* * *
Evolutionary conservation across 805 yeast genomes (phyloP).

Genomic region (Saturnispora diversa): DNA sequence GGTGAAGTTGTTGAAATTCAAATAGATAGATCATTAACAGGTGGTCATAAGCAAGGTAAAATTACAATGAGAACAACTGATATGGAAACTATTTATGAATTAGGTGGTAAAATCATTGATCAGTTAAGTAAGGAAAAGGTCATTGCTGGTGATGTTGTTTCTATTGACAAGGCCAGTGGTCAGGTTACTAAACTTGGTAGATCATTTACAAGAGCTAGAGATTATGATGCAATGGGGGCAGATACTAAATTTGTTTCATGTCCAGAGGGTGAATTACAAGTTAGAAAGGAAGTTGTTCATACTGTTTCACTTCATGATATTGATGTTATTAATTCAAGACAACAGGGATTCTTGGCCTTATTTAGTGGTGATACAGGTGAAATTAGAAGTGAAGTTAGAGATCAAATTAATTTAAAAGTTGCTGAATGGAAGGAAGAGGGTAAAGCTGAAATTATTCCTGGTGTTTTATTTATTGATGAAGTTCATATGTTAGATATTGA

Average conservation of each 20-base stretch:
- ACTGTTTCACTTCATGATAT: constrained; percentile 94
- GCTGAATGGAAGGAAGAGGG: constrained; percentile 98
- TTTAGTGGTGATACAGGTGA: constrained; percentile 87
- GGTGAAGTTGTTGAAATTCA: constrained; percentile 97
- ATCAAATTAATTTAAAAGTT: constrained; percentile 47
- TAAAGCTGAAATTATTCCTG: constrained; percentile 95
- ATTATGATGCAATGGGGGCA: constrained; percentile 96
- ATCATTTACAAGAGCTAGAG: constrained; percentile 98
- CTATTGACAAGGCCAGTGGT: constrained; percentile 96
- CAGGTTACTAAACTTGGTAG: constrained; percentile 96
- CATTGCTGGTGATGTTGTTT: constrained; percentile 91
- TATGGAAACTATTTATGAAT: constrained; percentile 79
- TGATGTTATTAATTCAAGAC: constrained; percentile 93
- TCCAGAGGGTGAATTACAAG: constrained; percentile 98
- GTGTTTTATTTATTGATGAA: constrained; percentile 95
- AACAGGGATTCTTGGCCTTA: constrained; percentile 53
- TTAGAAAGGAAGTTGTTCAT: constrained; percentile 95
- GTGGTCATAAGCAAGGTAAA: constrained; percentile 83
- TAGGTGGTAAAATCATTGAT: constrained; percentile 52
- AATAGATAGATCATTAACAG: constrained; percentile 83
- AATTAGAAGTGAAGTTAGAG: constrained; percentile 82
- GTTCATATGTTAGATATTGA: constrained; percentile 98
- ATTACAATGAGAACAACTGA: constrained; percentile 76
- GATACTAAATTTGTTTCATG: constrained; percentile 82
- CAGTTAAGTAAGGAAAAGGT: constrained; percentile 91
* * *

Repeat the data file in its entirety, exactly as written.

Evolutionary conservation across 805 yeast genomes (phyloP).

Genomic region (Saturnispora diversa): DNA sequence GGTGAAGTTGTTGAAATTCAAATAGATAGATCATTAACAGGTGGTCATAAGCAAGGTAAAATTACAATGAGAACAACTGATATGGAAACTATTTATGAATTAGGTGGTAAAATCATTGATCAGTTAAGTAAGGAAAAGGTCATTGCTGGTGATGTTGTTTCTATTGACAAGGCCAGTGGTCAGGTTACTAAACTTGGTAGATCATTTACAAGAGCTAGAGATTATGATGCAATGGGGGCAGATACTAAATTTGTTTCATGTCCAGAGGGTGAATTACAAGTTAGAAAGGAAGTTGTTCATACTGTTTCACTTCATGATATTGATGTTATTAATTCAAGACAACAGGGATTCTTGGCCTTATTTAGTGGTGATACAGGTGAAATTAGAAGTGAAGTTAGAGATCAAATTAATTTAAAAGTTGCTGAATGGAAGGAAGAGGGTAAAGCTGAAATTATTCCTGGTGTTTTATTTATTGATGAAGTTCATATGTTAGATATTGA

Average conservation of each 20-base stretch:
- ACTGTTTCACTTCATGATAT: constrained; percentile 94
- GCTGAATGGAAGGAAGAGGG: constrained; percentile 98
- TTTAGTGGTGATACAGGTGA: constrained; percentile 87
- GGTGAAGTTGTTGAAATTCA: constrained; percentile 97
- ATCAAATTAATTTAAAAGTT: constrained; percentile 47
- TAAAGCTGAAATTATTCCTG: constrained; percentile 95
- ATTATGATGCAATGGGGGCA: constrained; percentile 96
- ATCATTTACAAGAGCTAGAG: constrained; percentile 98
- CTATTGACAAGGCCAGTGGT: constrained; percentile 96
- CAGGTTACTAAACTTGGTAG: constrained; percentile 96
- CATTGCTGGTGATGTTGTTT: constrained; percentile 91
- TATGGAAACTATTTATGAAT: constrained; percentile 79
- TGATGTTATTAATTCAAGAC: constrained; percentile 93
- TCCAGAGGGTGAATTACAAG: constrained; percentile 98
- GTGTTTTATTTATTGATGAA: constrained; percentile 95
- AACAGGGATTCTTGGCCTTA: constrained; percentile 53
- TTAGAAAGGAAGTTGTTCAT: constrained; percentile 95
- GTGGTCATAAGCAAGGTAAA: constrained; percentile 83
- TAGGTGGTAAAATCATTGAT: constrained; percentile 52
- AATAGATAGATCATTAACAG: constrained; percentile 83
- AATTAGAAGTGAAGTTAGAG: constrained; percentile 82
- GTTCATATGTTAGATATTGA: constrained; percentile 98
- ATTACAATGAGAACAACTGA: constrained; percentile 76
- GATACTAAATTTGTTTCATG: constrained; percentile 82
- CAGTTAAGTAAGGAAAAGGT: constrained; percentile 91